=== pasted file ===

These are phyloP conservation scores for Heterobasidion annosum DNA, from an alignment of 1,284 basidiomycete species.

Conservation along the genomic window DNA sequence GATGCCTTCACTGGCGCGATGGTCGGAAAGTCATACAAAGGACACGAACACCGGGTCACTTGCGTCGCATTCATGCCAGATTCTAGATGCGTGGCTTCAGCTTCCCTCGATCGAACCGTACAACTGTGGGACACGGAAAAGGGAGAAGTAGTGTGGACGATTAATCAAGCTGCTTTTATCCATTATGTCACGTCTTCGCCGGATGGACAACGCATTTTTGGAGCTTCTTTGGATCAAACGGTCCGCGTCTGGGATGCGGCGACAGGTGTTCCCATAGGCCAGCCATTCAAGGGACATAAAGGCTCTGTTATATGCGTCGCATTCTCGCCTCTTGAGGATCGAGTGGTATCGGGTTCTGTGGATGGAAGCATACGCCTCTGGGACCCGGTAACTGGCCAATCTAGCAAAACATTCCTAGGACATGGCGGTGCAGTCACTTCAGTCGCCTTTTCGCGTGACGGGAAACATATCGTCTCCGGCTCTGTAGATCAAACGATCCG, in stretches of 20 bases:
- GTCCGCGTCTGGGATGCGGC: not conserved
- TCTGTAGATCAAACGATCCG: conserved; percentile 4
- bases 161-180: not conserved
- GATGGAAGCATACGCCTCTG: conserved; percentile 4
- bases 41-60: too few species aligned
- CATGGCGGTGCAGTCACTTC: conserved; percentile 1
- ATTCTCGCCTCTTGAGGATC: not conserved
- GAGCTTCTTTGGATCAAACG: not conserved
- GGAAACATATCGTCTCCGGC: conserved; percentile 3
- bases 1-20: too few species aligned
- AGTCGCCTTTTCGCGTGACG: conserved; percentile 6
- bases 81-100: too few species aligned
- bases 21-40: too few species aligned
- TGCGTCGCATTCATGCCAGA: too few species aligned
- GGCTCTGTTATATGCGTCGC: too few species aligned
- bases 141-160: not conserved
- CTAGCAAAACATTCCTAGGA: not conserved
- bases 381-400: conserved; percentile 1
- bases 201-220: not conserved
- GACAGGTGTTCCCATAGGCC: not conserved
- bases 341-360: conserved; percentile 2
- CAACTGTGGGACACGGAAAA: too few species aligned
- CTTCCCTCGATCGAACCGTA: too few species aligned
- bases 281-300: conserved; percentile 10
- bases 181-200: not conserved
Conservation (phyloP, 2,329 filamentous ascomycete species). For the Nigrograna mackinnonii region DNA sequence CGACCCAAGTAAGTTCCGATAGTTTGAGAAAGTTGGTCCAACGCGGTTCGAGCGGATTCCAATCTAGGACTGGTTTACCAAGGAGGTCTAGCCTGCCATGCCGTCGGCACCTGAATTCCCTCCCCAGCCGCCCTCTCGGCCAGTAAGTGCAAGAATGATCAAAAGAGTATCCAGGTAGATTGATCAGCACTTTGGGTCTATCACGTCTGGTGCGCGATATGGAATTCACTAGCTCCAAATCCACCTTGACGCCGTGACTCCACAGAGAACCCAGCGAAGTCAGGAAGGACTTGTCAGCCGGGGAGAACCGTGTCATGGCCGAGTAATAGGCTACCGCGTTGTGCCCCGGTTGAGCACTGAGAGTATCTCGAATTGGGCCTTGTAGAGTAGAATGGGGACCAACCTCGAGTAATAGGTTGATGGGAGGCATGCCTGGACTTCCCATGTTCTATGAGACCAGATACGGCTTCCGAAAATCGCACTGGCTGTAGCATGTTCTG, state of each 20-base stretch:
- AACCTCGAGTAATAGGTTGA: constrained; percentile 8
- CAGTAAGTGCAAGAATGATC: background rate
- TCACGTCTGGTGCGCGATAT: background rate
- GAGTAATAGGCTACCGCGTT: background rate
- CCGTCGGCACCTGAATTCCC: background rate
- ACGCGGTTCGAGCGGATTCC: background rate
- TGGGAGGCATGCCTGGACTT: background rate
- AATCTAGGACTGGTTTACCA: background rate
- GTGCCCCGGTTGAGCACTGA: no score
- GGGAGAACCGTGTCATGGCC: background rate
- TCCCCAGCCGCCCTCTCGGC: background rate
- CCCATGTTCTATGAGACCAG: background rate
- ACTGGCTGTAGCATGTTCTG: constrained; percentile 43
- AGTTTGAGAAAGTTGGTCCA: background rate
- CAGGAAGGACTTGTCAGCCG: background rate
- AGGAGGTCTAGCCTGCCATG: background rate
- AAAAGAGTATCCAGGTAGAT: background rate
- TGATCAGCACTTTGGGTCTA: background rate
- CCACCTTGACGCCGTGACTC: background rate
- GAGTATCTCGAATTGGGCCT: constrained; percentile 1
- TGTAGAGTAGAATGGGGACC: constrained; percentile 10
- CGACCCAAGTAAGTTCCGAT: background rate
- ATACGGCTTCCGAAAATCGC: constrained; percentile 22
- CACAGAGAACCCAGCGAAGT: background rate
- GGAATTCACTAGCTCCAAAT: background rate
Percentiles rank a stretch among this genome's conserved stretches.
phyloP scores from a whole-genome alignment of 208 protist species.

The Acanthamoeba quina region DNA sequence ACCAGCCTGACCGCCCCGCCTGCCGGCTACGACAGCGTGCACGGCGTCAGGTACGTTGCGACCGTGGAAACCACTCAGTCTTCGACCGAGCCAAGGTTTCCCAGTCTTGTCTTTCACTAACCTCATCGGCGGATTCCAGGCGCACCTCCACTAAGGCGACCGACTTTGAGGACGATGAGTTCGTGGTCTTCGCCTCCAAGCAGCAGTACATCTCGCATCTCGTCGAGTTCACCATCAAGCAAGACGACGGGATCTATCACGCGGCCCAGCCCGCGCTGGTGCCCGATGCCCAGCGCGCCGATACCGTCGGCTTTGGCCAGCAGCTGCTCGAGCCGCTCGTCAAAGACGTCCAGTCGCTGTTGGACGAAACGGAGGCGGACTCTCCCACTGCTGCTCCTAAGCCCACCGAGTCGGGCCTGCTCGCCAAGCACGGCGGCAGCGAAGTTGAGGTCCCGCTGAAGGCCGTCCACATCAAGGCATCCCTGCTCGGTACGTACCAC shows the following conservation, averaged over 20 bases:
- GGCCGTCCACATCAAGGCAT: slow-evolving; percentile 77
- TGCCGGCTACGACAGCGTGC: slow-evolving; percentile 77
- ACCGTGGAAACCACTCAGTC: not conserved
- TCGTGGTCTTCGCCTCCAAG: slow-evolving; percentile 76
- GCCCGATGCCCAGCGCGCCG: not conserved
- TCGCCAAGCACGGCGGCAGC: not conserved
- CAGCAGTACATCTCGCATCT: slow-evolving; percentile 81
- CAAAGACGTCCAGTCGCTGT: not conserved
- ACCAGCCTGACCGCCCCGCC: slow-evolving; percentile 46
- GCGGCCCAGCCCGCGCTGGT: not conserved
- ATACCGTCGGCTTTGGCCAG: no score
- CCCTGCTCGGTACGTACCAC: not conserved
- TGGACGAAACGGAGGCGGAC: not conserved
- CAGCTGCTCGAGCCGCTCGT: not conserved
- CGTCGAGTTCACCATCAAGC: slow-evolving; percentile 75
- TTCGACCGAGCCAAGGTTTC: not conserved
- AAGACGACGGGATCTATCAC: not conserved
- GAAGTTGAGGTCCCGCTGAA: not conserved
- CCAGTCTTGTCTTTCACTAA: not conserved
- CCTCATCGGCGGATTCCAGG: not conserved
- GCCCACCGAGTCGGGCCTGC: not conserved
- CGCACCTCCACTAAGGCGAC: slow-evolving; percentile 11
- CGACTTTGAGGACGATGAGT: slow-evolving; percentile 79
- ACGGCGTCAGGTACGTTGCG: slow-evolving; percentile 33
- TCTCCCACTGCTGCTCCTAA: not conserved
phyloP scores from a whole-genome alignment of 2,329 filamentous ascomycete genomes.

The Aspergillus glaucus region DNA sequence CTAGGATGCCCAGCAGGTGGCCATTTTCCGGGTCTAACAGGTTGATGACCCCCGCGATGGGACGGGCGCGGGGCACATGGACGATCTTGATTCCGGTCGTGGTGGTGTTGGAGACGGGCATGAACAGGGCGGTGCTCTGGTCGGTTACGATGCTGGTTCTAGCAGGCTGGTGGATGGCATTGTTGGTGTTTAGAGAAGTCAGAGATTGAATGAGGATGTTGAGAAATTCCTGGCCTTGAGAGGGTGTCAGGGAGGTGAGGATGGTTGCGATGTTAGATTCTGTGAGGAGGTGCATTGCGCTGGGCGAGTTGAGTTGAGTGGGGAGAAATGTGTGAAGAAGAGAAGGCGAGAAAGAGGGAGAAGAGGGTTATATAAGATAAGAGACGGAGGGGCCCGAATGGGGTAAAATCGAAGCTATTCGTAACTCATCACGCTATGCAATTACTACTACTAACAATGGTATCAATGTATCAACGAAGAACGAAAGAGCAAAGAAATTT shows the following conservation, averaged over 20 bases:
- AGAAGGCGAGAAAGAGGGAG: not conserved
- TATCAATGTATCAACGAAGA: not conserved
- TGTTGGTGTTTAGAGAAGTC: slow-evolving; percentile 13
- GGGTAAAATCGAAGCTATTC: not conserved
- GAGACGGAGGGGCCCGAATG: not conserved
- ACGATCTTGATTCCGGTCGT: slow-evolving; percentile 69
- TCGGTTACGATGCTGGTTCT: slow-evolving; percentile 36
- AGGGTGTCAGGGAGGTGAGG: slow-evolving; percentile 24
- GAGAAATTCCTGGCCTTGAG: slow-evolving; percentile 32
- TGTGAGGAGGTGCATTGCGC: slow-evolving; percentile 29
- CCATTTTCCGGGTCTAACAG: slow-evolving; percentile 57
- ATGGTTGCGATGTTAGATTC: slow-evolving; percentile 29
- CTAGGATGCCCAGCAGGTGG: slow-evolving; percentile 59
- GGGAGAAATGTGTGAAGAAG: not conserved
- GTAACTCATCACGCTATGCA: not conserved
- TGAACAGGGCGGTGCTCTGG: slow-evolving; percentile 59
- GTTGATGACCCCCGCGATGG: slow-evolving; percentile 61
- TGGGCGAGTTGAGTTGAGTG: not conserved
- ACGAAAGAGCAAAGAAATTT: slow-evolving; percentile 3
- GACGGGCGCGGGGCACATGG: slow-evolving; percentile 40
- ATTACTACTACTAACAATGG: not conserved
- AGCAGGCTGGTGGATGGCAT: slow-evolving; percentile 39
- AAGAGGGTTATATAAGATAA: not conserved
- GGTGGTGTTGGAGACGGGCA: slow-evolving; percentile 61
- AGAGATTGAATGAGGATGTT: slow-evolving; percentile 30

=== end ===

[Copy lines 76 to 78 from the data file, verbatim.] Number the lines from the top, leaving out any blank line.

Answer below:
- CCTCATCGGCGGATTCCAGG: not conserved
- GCCCACCGAGTCGGGCCTGC: not conserved
- CGCACCTCCACTAAGGCGAC: slow-evolving; percentile 11